Positive Ageing in the Company of Animals – the ultimate human need for unconditional love

Older people, unable to take their companion animals with them when moving into aged-care accommodation are often forced to say goodbye to their four-legged friends. Many who enter an aged-care facility grieve constantly and deeply for their beloved pet left behind. Outcomes vary for the animals involved. Some are re-homed within the wider family or beyond, others are surrendered to a shelter and some are euthanased.

For aged-care providers it can be a difficult policy challenge. How can  facilities support human-animal interactions in a way that is safe, sensitive and sustainable?

What is AWLA doing?

AWLA is working with aged care experts to find ways of preserving the bond between people and pets in aged care accommodation. Successful models will ensure the welfare of pets as well as their people. Solutions are available, with good models already operating in Australia and beyond. With pets raising our happiness quotient and health grades, making it easier for people of all ages and stages to keep pets makes good sense.

Gail Munro has been successful in finding aged care accommodation that welcomes her dog Timothy. Read Gail’s story Gail and Timothy, Happy Together

 

AWLA’s project is called Positive Ageing in the Company of Animals  – the ultimate human need for unconditional love

The project provides an accurate online resource for older persons with pets, promotes and shares pet-friendly policies, and provides information for providers and aged-care support services.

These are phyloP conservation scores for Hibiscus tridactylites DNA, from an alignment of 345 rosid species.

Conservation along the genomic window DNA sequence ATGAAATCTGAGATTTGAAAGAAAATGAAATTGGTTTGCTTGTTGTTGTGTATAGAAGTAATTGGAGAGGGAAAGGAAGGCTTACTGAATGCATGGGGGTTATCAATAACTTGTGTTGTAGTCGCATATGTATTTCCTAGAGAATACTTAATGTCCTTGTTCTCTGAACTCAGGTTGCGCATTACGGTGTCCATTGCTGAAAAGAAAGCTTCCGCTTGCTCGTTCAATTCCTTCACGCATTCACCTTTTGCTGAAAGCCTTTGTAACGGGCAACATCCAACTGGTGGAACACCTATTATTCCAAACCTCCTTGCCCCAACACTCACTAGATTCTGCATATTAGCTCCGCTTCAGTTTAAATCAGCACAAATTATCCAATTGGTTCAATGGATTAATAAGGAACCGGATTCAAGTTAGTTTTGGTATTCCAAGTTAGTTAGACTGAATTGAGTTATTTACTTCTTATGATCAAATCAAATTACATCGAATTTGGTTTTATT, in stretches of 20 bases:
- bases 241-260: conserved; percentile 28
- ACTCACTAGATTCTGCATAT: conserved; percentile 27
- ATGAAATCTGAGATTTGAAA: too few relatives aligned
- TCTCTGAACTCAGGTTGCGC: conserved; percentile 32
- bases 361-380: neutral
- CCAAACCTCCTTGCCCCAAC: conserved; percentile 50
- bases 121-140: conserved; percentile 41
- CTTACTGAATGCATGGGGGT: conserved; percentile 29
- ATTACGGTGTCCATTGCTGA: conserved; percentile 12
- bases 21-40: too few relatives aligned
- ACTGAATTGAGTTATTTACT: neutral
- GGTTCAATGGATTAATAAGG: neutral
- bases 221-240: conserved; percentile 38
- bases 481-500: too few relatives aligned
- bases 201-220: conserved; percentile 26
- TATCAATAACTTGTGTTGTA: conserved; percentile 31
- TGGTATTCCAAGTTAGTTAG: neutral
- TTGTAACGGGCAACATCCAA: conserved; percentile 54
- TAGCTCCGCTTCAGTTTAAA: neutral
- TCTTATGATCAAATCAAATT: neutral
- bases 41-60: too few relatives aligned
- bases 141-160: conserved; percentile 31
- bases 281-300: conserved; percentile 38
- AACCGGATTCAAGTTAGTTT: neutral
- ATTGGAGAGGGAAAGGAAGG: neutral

Why is this important?

  • It will provide information increasingly sought by a range of stakeholders – individuals, aged care facilities, governments, animal agencies, architects and developers
  • The information will form the basis of a catalyst for change as aged facilities network and share successful models
  • It creates a new much-needed knowledge by means of grounded research not conducted in Australia before
  • It is beneficial at an individual level and at a societal level by contributing to the health and well-being of the aged
  • It will promote opportunities for improved physical and mental health for older Australians, for which there is considerable and growing evidence
  • It will contribute to strategies that aim to reduce the rates of unnecessary euthanasia of healthy companion animals

The website

http://petfriendlyagedcare.com.au for a simple-to-use website for aged care providers and older pet owners.

http://petfriendlyagedcare.com.au provides resources, policies, case studies and successful models for aged care providers seeking to keep older people and their pets together.

The website is a milestone in Animal Welfare League Australia’s Positive Ageing in the Company of Animals Project. The project has gathered a wealth of information, guidelines and models for incorporating pets in aged care.

 

Listen to Oaktree residents talk about pets in retirement villages  (August 2013)

How can you help?

  • Work with us – share your experiences and information
    Email info@awla.org.au
  • Follow the media conversation here
  • Raise the topic with politicians in your state – click here for the list
  • If you are talking with aged care providers, let them know you prefer accommodation which allows your pet to stay with you
  • Indicate you will be happier and healthier for longer with your pet by your side – you are likely to cost your aged-care provider less in on-going care services

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